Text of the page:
Bill of Exchange
Bill of Exchange a negotiable instrument that contains an unconditional written instruction by the drawer (maker) to a certain person (drawee) to pay a certain amount of money either to the bearer of the bill, or to the order of the payee (a specified and stated person) on demand or at a specified future date. Negotiable instruments like bills of exchange, promissory notes, and cheques in Bangladesh are governed by the Negotiable Instruments Act 1881, which came into force in India on 1 March 1882.
The parties to a bill of exchange are the drawer, drawee, acceptor, payee, holder, endorser, endorsee, drawee in case of need, and acceptor for honour. The name of a person as a 'drawee in case of need' may be inserted either by the drawer or by any endorser to ensure resort for him if the bill is dishonoured either by non-acceptance or non-payment. Bills of exchange were originally instruments by which a trader used to pay intra-country and inter-country debts without physical transmission/transfer of money-currency or coins. The foreign bill of exchange, unlike the inland bill, is drawn in a set of three, known respectively as the first, second, and third bill of exchange. If the payment is made on any one of the three, the others become invalid upon the payment. A foreign bill of exchange must be protested for dishonour when such protest is required to be made by the law of the country where it is drawn.
On the event of dishonour of a bill of exchange in the ordinary course, due notice of dishonour is to be given by the holder to the drawer and to the immediate endorsers. The circumstances under which a bill of exchange may be dishonoured and the effects of such an event are stated in sections from 61 to 82 of the Negotiable Instruments Act 1881. The period for which a foreign bill is drawn runs from the date of its acceptance. When a bill of exchange is drawn as a convenient mode of accommodating a friend, it is called an 'accommodation bill'. A demand draft drawn by a bank on another bank or by itself on its own branch is a bill of exchange but a cheque is not, as it does not contain an unconditional order for payment, and does not need to be accepted by signing.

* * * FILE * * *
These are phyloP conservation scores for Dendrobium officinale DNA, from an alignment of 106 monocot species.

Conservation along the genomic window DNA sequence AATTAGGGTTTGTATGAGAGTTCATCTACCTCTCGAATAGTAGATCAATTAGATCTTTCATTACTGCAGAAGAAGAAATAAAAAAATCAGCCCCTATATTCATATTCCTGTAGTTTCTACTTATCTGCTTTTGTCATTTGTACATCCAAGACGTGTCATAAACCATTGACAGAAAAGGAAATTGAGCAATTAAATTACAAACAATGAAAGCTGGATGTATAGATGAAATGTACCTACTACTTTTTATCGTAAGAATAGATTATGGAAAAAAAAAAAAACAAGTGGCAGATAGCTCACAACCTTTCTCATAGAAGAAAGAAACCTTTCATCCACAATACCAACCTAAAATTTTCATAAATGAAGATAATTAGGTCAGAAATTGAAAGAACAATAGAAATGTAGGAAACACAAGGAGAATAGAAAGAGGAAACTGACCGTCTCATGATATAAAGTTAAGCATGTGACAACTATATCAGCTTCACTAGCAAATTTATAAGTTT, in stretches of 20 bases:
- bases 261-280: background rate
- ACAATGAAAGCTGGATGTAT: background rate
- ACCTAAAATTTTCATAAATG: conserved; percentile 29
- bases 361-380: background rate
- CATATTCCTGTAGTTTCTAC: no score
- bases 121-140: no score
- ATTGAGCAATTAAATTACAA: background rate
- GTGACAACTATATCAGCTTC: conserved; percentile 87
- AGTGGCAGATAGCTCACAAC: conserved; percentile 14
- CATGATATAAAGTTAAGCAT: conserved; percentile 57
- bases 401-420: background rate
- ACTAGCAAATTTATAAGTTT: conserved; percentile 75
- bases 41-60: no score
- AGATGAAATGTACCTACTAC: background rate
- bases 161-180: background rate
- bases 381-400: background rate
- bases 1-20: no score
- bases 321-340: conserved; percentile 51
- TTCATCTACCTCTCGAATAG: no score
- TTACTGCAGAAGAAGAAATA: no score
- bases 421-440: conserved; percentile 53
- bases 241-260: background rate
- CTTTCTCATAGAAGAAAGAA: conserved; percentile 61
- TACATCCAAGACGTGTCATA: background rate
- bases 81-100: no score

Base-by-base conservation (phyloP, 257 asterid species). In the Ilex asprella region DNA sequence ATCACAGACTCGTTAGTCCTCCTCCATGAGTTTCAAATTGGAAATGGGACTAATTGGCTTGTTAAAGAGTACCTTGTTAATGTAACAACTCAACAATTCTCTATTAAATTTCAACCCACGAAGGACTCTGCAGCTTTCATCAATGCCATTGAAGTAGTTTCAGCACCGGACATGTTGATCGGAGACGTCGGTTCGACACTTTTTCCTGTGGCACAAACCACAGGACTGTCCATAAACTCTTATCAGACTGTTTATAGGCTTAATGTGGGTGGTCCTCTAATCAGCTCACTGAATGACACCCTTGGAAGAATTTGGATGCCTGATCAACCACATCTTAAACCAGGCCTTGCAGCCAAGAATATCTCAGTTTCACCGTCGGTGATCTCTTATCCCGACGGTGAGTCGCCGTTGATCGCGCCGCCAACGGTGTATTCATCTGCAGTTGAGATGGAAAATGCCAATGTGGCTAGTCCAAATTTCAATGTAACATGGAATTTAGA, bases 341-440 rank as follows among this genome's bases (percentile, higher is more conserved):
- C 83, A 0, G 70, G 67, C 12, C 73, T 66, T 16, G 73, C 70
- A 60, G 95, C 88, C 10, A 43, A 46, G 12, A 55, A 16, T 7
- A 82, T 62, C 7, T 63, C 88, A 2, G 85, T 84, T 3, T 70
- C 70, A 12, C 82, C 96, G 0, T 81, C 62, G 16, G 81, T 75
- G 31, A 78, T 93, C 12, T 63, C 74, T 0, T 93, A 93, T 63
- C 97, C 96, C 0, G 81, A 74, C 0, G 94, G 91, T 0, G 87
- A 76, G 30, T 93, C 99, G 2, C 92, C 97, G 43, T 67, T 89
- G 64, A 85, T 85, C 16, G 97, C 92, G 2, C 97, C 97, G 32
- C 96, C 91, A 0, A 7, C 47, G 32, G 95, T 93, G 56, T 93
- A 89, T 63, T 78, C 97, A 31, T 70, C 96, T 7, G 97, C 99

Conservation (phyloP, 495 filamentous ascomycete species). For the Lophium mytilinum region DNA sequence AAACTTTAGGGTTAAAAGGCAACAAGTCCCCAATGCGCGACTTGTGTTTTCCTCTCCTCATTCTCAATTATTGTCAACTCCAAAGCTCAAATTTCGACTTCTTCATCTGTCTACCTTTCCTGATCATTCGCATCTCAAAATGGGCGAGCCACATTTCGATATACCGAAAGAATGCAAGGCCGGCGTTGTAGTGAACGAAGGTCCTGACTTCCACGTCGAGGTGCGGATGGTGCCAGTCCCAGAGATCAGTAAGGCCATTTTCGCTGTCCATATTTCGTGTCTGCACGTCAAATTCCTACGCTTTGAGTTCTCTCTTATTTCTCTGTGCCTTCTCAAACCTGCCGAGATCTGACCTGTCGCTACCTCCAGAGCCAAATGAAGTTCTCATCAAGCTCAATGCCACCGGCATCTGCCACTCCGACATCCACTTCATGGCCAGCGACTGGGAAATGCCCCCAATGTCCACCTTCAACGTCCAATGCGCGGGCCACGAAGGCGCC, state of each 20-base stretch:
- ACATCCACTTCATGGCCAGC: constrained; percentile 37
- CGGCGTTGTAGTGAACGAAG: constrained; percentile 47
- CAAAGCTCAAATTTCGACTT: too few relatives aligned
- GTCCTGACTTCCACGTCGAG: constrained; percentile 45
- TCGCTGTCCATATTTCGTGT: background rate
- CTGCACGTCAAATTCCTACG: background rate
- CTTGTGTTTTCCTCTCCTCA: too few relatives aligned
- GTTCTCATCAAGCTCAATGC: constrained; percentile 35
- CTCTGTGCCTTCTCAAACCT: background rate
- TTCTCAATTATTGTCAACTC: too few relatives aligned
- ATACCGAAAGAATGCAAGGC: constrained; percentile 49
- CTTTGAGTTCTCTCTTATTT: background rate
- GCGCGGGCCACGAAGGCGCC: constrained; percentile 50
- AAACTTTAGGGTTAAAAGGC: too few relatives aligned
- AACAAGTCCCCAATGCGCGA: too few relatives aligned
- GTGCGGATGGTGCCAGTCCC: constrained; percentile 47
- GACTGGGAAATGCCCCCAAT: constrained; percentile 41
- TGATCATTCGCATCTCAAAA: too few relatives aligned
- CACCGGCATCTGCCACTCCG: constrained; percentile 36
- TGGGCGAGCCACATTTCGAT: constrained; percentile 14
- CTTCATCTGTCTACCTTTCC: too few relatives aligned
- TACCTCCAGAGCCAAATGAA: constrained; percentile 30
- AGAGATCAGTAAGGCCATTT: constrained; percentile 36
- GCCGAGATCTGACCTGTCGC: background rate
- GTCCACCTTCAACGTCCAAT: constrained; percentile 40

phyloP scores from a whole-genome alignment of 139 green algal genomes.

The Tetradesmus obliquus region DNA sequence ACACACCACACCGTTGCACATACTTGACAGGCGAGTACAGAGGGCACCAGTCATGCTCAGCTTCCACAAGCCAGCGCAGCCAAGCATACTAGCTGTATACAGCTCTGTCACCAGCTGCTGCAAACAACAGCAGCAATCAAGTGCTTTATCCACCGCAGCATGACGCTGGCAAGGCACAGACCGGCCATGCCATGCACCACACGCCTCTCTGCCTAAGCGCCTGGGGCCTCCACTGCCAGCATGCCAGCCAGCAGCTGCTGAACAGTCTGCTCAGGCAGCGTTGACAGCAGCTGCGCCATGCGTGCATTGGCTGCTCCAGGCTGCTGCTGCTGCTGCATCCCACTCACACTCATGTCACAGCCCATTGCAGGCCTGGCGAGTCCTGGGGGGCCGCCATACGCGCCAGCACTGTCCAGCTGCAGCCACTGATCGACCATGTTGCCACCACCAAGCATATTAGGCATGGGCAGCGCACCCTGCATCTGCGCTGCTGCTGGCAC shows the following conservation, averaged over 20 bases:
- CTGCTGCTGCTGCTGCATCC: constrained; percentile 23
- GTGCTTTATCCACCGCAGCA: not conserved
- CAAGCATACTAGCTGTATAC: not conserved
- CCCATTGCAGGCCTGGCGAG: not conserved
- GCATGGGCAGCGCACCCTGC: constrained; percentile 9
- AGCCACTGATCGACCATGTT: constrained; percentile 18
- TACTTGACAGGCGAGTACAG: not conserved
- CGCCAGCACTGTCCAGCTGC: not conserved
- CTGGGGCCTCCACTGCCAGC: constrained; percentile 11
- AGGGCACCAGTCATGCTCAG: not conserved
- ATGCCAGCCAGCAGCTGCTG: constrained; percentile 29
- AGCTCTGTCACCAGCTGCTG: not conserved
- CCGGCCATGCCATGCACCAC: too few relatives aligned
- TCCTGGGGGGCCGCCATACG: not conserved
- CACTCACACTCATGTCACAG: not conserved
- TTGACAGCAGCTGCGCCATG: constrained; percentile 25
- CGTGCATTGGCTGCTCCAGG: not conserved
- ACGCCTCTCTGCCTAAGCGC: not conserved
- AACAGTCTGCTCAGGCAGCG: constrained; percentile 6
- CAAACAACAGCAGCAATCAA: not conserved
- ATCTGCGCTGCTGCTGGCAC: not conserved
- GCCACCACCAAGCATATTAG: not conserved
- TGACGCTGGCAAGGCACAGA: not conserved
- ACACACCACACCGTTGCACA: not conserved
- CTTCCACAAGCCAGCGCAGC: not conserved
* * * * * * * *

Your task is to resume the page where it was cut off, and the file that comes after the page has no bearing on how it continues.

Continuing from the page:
Bills of exchange are now used also for raising funds for financing trade and investment activities. When a borrower draws a bill on a bank and the bank accepts it, the borrower can sell it to an investor. At maturity, the borrower repays the investor. Institutions engaged in the bills market include acceptance houses, brokers, and discount houses. Bills of exchanges have to be presented to the drawee for acceptance and the presentment is deemed to be completed if the bill is exhibited to the drawee, who accepts it by putting his signature on its face. In case of death of the maker, acceptor, or drawee, presentment may be made to his legal representative. Bills of exchange are drawn usually for three months after date and fall due for payment three months and three days after date. The three extra days comprise a grace period.
Hundi is a kind of local bill of exchange put in circulation in British India long before the Negotiable Instrument Act 1881. Hundis were usually written in only oriental native language and were regulated by the customs and usage of trade and commerce of that period. But the parties concerned in this indigenous form of bill of exchange confronted various problems in their operations. During the British period, hundis were widely used for the purpose of paying trading debts and transferring/remitting to the British Exchequer the revenue collected from different provinces of India. Various types of hundis such as, darshani hundi, muddati or meyadi hundi, shah jog hundi, nam jog hundi, dhani jog hundi, jakhami hundi, jawabi hundi, zikri chit, purja and farman jog hundi were in use in the sub-continent.
Nowadays, the operations of bills of exchange follow the Uniform Customs and Practice of Documentary Credits (UCPDC) issued by the International Chamber of Commerce in Paris. [Abul Kalam Azad]